[68] EMANCIPATION SWEET, A PLAY WITH MUSIC (Theatre for Transformation): Fringe review

EMANCIPATION SWEET, A PLAY WITH MUSIC (Theatre for Transformation)
Scene from EMANCIPATION SWEET featuring Norman Carter and Gabriel Anthony-Kemp

Theatre for Transformation is a Lancaster-based company focused on performing African-American stories for diverse audiences. This active group has toured their original works to over 100 schools, college, faith groups, etc., in the last six years. Having created plays about the slaves of Benjamin Franklin, internationally renowned 19th-century African American poet Phillis Wheatley, and modern urban communities, their goal is to inspire learning and racial harmony among their various audiences. EMANCIPATION SWEET, their contribution to 2013 Fringe Festival and their commemoration of the 150th anniversary of the signing of the Emancipation Proclamation, is about a confrontation between 21st-century apathy and 19th-century struggles.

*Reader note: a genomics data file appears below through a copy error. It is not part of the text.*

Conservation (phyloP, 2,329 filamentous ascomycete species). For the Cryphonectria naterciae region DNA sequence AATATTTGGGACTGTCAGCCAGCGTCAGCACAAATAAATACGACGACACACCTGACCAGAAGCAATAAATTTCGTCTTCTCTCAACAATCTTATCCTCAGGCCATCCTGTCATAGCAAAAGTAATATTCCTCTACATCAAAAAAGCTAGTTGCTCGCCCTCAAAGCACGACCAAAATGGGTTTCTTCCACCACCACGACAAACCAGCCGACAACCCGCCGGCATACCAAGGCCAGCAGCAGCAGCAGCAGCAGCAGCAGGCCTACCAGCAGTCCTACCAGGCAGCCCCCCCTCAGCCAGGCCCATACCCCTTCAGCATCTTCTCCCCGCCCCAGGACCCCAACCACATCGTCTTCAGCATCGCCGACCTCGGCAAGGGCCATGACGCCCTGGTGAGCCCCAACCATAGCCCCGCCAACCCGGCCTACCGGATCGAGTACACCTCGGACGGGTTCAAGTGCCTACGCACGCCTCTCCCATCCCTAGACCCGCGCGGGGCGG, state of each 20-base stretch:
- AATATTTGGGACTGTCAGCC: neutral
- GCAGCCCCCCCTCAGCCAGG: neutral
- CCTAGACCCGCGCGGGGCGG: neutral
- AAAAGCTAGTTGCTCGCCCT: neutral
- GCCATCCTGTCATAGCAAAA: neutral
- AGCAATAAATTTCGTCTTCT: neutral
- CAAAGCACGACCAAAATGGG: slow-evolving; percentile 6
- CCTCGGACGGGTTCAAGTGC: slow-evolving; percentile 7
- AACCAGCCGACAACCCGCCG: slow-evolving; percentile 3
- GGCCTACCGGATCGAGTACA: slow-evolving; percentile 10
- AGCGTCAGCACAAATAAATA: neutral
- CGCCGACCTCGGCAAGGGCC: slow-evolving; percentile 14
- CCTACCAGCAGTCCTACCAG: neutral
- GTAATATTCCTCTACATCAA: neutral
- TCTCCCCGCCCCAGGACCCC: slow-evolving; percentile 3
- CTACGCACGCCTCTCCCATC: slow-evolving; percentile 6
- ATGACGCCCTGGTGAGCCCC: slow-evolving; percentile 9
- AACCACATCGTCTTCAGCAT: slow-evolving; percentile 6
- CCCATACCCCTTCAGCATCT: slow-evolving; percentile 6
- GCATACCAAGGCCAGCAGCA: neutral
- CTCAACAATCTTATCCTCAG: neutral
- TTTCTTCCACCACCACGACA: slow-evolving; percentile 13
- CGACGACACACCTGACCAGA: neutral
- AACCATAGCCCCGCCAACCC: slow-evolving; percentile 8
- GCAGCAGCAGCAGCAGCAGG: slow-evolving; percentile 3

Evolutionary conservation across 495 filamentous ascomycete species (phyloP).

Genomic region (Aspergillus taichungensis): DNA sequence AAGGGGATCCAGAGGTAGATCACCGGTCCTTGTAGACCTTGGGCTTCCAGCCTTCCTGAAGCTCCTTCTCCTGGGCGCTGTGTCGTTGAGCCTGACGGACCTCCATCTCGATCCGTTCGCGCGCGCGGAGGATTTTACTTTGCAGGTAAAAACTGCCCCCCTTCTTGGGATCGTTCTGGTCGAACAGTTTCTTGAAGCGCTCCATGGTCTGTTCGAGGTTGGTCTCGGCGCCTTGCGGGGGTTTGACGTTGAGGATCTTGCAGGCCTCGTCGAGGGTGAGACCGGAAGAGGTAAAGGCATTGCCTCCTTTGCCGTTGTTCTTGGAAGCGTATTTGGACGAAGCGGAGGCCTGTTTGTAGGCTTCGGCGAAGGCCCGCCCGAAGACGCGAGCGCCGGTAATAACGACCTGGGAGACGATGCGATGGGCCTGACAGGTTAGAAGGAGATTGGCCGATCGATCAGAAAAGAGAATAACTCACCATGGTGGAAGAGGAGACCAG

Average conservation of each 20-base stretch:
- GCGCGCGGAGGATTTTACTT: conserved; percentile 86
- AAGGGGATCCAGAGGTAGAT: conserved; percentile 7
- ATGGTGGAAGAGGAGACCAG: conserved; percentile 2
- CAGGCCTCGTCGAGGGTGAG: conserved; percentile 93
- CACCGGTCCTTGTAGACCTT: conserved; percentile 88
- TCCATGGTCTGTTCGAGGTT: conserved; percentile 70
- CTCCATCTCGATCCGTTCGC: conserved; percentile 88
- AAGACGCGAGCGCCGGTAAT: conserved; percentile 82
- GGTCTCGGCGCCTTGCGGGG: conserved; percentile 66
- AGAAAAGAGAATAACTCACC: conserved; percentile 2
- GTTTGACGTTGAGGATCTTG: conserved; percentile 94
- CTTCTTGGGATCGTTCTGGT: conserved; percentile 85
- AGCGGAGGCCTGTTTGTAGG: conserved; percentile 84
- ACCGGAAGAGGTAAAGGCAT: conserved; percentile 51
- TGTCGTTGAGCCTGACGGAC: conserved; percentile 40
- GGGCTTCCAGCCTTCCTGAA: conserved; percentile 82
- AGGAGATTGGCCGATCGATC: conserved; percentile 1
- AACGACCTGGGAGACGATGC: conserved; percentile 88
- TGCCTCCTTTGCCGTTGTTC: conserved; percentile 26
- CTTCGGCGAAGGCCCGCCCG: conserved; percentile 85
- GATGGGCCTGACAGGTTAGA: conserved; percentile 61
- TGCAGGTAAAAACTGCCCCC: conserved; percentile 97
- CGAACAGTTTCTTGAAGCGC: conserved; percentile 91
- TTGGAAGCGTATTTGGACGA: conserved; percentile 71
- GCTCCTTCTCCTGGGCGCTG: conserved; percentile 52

In EMANCIPATION, the eponymous main character is a self-centered, historically apathetic teenage black boy whose white mother wants him to learn more about his racial heritage. At the Lincoln Memorial, a tramp grabs him and whirls him back in time. They visit the Proclamation’s centennial and the dangerous March on Washington, W. E. B. Du Bois’s pageant celebrating the 50th anniversary, and the day of signing itself, in the midst of the Civil War. Studded with impressive musical acts and somewhat less impressive acting, this family-friendly play pushes few boundaries. Yet it draws interesting connections between today’s state of racial intolerance and suppression with historical prejudices, hopes, and acts of rebellion. Any audience member is likely to learn something about the 150-year history of Lincoln’s famous Proclamation. [Society Hill Playhouse]. September 21st, 2013. fringearts.ticketleap.com/emancipation-sweet-a-play-with-music.

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